Lunar Eclipse

Curiously, even though the Babylonians reported many details of celestial phenomena, the astrologers of Babylon are said not to have relied on actual observations.

According to a leading expert, “The existence of Babylonian omens for eclipses beginning and clearing in all four directions, or areas of the moon, despite the fact that a lunar eclipse will never begin on the western edge of the moon, indicates a lack of concern with observational veracity in favor of schematic order.”1

But there is another explanation that makes more sense of what the Babylonian astrologers were up to.


A World Turned Upside Down

Herodotus cited an Egyptian sage as saying that the sun had shifted from rising in the east to rising in the west, then back for a total of four times.2 Other ancient peoples had mythical accounts of the sun shifting the locations of its rise and setting. These and other pieces of evidence are explained by Immanuel Velikovsky in his Worlds in Collision as a consequence of the approach of the planet/comet Venus (after emerging from Jupiter) to Earth and the discharge from it of a gigantic bolt of electricity that struck the Earth and interacted with the geomagnetic field, causing the Earth to turn over in space. Relying on ancient myths and other evidence, Velikovsky argues that the approaches of Venus took place on a 52-year cyclical basis.

Newly interpreted evidence (see Jupiter, Venus, and Velikovsky) now shows that Velikovsky’s account was correct in its essentials, though he erred on various peripheral points.  For instance, Venus appears to have been pulled by Jupiter’s gravity from the outer solar system into the inner solar system.  His hypothesized giant bolts of electricity as the cause of the Earth turning over seem much less likely than the interaction of the gravitational fields of Venus and Earth upon particularly close encounters.  Still, Velikovsky was a great scientist who made important contributions.

A Threatening Omen

In the two periods when the Earth was “upside down”, during a lunar eclipse its shadow would have impinged on the Moon starting from the west. We can well understand that the Babylonian astrologers would have considered this a remarkable, threatening omen at these times as well as when it was read in the following centuries. But their accounts of it would have been very factual—not at all “schematic” or “counterfactual”. And so we must revise our interpretation of the relationship between Babylonian astrology and astronomical observations.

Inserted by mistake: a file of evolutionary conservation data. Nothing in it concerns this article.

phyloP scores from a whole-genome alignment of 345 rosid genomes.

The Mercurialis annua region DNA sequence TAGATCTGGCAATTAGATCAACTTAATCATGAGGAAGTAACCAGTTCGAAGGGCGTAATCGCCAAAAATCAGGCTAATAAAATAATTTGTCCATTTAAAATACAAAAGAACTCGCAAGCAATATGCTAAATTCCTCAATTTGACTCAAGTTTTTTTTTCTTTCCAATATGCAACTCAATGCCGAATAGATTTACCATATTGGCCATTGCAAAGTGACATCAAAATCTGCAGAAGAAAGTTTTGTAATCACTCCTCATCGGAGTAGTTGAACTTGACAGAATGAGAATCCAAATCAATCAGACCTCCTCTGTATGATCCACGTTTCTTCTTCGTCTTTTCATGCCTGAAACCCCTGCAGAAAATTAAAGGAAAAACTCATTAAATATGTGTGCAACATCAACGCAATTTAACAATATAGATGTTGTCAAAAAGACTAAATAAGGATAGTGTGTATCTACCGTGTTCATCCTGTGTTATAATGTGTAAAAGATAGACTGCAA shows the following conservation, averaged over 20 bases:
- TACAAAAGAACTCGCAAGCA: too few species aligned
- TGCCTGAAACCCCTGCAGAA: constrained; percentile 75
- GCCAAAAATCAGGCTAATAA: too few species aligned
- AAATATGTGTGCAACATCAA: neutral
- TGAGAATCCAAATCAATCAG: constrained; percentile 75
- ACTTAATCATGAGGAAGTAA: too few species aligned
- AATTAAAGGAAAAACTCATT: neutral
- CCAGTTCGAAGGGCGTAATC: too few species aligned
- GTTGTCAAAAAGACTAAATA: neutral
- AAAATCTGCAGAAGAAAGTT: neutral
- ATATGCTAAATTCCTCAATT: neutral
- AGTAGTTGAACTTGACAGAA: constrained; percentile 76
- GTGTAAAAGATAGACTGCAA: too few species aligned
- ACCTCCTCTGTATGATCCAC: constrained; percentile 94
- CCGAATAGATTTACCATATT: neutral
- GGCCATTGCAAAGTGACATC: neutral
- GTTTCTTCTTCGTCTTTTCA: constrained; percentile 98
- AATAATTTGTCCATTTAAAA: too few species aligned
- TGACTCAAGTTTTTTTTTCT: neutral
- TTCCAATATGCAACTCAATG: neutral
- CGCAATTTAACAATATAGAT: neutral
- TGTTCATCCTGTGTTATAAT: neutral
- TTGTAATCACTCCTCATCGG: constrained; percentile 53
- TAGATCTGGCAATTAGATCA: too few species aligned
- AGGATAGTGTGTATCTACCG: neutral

What seems to have happened here is that experts on Babylonia have trusted the astronomers who, in the years since the publication of Velikovsky’s Worlds in Collision in 1950, have thoroughly denigrated this brilliant but not always correct scientific theorist. So much so, that the researchers on Babylonia, many of whom are Semitic linguists, have not considered it necessary to read Velikovsky themselves and are not even aware of the evidence that the Earth repeatedly turned over. If they had read Velikovsky and cited him, adducing evidence that somehow he was wrong, it would be a different story. However, they trusted the astronomers without checking for themselves.

So the very evidence cited by experts on Babylonian astrology to deny that it had any relationship to real celestial events appears to demonstrate the opposite. It also becomes one more piece of evidence demonstrating the accuracy of the ancient accounts and of Velikovsky’s claim that the world turned upside down.3  Related examples include the original orientation of the temple at Karnak toward the Western-Rising Sun and changes in the configuration of Stonehenge in response to inversions.

Clearly, whenever there is a hint of Scientific Rejectionism (and the Velikovsky case reeked of it), one must check for oneself to verify the conclusions of colleagues. This case shows how Scientific Rejectionism can lead to further errors in both science and history.


Kenneth J. Dillon is an historian who writes on science, medicine, and history.  See the biosketch at About Us.

1. Francesca Rochberg-Halton. Aspects of Babylonian celestial divination: the lunar eclipse tablets of Enuma Anu Enlil. Archiv fuer Orientforschung. Beiheft 22. Horn, Austria: 1988, p. 52
2. Immanuel Velikovsky. Worlds in Collision. Garden City, New York: Doubleday & Company, 1950; unchanged edition with new pagination: Paradigma Ltd., 2009, pp. 117-19. There do not seem to be any references by Velikovsky or his followers to the relationship between the directional aspect of Babylonian astrology and his theory that the Earth had turned over four times.
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